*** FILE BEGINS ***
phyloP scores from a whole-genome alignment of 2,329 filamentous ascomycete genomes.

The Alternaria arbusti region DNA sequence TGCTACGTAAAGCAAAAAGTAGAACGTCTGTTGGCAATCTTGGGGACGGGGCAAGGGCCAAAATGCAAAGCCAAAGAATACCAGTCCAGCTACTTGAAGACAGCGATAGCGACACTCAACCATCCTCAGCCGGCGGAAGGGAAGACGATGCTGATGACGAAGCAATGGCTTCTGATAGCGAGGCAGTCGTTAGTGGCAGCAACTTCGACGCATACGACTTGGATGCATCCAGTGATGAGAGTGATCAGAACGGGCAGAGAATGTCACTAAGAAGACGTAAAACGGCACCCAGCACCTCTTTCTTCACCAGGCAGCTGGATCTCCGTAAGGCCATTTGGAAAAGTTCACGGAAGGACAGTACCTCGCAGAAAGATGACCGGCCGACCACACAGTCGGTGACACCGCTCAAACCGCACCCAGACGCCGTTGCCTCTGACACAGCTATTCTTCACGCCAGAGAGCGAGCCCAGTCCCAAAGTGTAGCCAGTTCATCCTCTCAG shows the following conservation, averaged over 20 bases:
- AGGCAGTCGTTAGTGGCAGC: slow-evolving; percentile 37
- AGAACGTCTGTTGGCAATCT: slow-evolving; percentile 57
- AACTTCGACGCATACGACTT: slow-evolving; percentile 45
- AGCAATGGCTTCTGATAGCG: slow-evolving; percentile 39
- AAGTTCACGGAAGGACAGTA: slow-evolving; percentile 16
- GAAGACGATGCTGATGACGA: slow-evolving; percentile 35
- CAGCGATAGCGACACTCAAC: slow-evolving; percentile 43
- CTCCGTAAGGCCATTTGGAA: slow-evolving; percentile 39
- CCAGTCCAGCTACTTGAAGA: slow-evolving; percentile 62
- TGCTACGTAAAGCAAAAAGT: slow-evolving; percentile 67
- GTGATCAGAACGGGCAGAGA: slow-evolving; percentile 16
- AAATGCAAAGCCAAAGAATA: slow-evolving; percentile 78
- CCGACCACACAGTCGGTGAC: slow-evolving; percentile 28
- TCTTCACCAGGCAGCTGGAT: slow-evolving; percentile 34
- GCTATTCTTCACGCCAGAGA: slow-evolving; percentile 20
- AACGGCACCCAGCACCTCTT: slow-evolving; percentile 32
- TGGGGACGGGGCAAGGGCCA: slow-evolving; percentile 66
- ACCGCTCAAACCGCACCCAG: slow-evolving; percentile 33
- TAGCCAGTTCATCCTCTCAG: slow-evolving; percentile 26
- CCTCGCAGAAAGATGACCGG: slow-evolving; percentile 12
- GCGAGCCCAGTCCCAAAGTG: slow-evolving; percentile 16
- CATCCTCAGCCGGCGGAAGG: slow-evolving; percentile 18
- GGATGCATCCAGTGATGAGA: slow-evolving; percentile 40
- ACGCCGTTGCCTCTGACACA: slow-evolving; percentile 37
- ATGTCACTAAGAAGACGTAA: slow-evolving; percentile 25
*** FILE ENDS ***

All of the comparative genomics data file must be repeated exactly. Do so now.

phyloP scores from a whole-genome alignment of 2,329 filamentous ascomycete genomes.

The Alternaria arbusti region DNA sequence TGCTACGTAAAGCAAAAAGTAGAACGTCTGTTGGCAATCTTGGGGACGGGGCAAGGGCCAAAATGCAAAGCCAAAGAATACCAGTCCAGCTACTTGAAGACAGCGATAGCGACACTCAACCATCCTCAGCCGGCGGAAGGGAAGACGATGCTGATGACGAAGCAATGGCTTCTGATAGCGAGGCAGTCGTTAGTGGCAGCAACTTCGACGCATACGACTTGGATGCATCCAGTGATGAGAGTGATCAGAACGGGCAGAGAATGTCACTAAGAAGACGTAAAACGGCACCCAGCACCTCTTTCTTCACCAGGCAGCTGGATCTCCGTAAGGCCATTTGGAAAAGTTCACGGAAGGACAGTACCTCGCAGAAAGATGACCGGCCGACCACACAGTCGGTGACACCGCTCAAACCGCACCCAGACGCCGTTGCCTCTGACACAGCTATTCTTCACGCCAGAGAGCGAGCCCAGTCCCAAAGTGTAGCCAGTTCATCCTCTCAG shows the following conservation, averaged over 20 bases:
- AGGCAGTCGTTAGTGGCAGC: slow-evolving; percentile 37
- AGAACGTCTGTTGGCAATCT: slow-evolving; percentile 57
- AACTTCGACGCATACGACTT: slow-evolving; percentile 45
- AGCAATGGCTTCTGATAGCG: slow-evolving; percentile 39
- AAGTTCACGGAAGGACAGTA: slow-evolving; percentile 16
- GAAGACGATGCTGATGACGA: slow-evolving; percentile 35
- CAGCGATAGCGACACTCAAC: slow-evolving; percentile 43
- CTCCGTAAGGCCATTTGGAA: slow-evolving; percentile 39
- CCAGTCCAGCTACTTGAAGA: slow-evolving; percentile 62
- TGCTACGTAAAGCAAAAAGT: slow-evolving; percentile 67
- GTGATCAGAACGGGCAGAGA: slow-evolving; percentile 16
- AAATGCAAAGCCAAAGAATA: slow-evolving; percentile 78
- CCGACCACACAGTCGGTGAC: slow-evolving; percentile 28
- TCTTCACCAGGCAGCTGGAT: slow-evolving; percentile 34
- GCTATTCTTCACGCCAGAGA: slow-evolving; percentile 20
- AACGGCACCCAGCACCTCTT: slow-evolving; percentile 32
- TGGGGACGGGGCAAGGGCCA: slow-evolving; percentile 66
- ACCGCTCAAACCGCACCCAG: slow-evolving; percentile 33
- TAGCCAGTTCATCCTCTCAG: slow-evolving; percentile 26
- CCTCGCAGAAAGATGACCGG: slow-evolving; percentile 12
- GCGAGCCCAGTCCCAAAGTG: slow-evolving; percentile 16
- CATCCTCAGCCGGCGGAAGG: slow-evolving; percentile 18
- GGATGCATCCAGTGATGAGA: slow-evolving; percentile 40
- ACGCCGTTGCCTCTGACACA: slow-evolving; percentile 37
- ATGTCACTAAGAAGACGTAA: slow-evolving; percentile 25